….and LOTS of it around Red Gate Farm.

cows

 

Meet Tiffany (the white cow), Holly (the black cow), and their bull calves, Rib Eye and T-Bone.  Holly is a purebred Lowline cow, though on the larger side.  Tiffany is a registered Lowline, but she is part of the breed-up program, so in fact, she is 50% Lowline and 50% Charolais (pronounce “Shar-lay” for you city folk).  That’s where her white coloring comes from.  The brownish calf is hers and the black one is Holly’s.  Both calves were sired by a purebred Lowline bull, and the previous owner kindly banded them for me so we will have steers rather than bulls as they grow.  None of them are friendly, though they tolerate my presence nearby.  I can get within about 3-5 feet before they run, but I have never touched them.  Just when I get the chance, I always suddenly envision a hind leg flying up and knocking me in the thigh, and that is something I can’t afford right now.  I have managed to scratch the cows’ backs with a stick before, but they didn’t seem too thrilled about the idea.  For the most part, we have an agreement.  I simply ensure they always have fresh pasture, and they are happy to let me stand and look at them all day in return.

As if I had time to do that.

Our intent at this point is to have the cows re-bred later this summer, as part of the deal when I bought them.  In the mean time, the cows and calves will be used to graze our pastures and help clear our dense brush in the far paddocks with the pigs.  Next year, about the time the cows are ready to calve again, we will finish the boys off on the spring lush, and then they will become dinner. We are planning one for our family, and are hoping to sell the other one as a custom slaughter to help pay for our little herd and any expenses that might be involved over the next year or so.   Whether we will stick with these larger lowlines long-term is yet to be decided.  They aren’t what I had originally planned–they are quite a bit larger than I wanted, but they were literally the only cow/calf pairs available that I could find.  The herd was also a show herd with a lot of disease and genetic testing, which I liked, and the farm was a natural, grass-fed, no hormone or antibiotic type place, which I liked even more.  So although these were cull-cows, they were fine for a newbie like us just to raise a little beef on.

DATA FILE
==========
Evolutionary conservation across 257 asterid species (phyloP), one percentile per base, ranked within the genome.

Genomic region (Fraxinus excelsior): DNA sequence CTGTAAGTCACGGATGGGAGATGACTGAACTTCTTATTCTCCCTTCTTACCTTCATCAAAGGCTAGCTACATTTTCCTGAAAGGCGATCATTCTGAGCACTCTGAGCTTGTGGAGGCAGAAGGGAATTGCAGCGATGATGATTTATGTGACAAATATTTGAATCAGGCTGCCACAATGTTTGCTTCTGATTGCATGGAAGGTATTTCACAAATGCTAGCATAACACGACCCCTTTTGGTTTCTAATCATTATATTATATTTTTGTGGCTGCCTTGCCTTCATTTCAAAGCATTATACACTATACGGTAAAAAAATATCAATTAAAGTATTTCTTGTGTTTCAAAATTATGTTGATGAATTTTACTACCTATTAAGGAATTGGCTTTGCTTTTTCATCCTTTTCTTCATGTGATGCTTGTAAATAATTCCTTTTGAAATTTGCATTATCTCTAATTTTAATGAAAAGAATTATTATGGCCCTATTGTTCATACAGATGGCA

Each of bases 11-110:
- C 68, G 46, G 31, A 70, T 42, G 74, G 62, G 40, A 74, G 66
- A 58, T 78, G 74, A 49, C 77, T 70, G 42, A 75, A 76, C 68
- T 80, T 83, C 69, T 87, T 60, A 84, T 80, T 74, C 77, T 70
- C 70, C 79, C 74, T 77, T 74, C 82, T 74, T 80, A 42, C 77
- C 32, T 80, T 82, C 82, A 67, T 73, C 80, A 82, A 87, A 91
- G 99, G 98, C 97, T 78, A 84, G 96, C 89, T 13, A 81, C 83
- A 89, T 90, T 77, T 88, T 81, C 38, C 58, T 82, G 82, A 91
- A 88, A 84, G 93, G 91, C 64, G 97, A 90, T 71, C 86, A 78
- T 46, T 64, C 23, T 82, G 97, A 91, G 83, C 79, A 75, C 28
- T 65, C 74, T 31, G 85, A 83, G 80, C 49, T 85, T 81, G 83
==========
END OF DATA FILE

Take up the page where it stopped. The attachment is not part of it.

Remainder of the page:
Thus begins our adventures with cattle.

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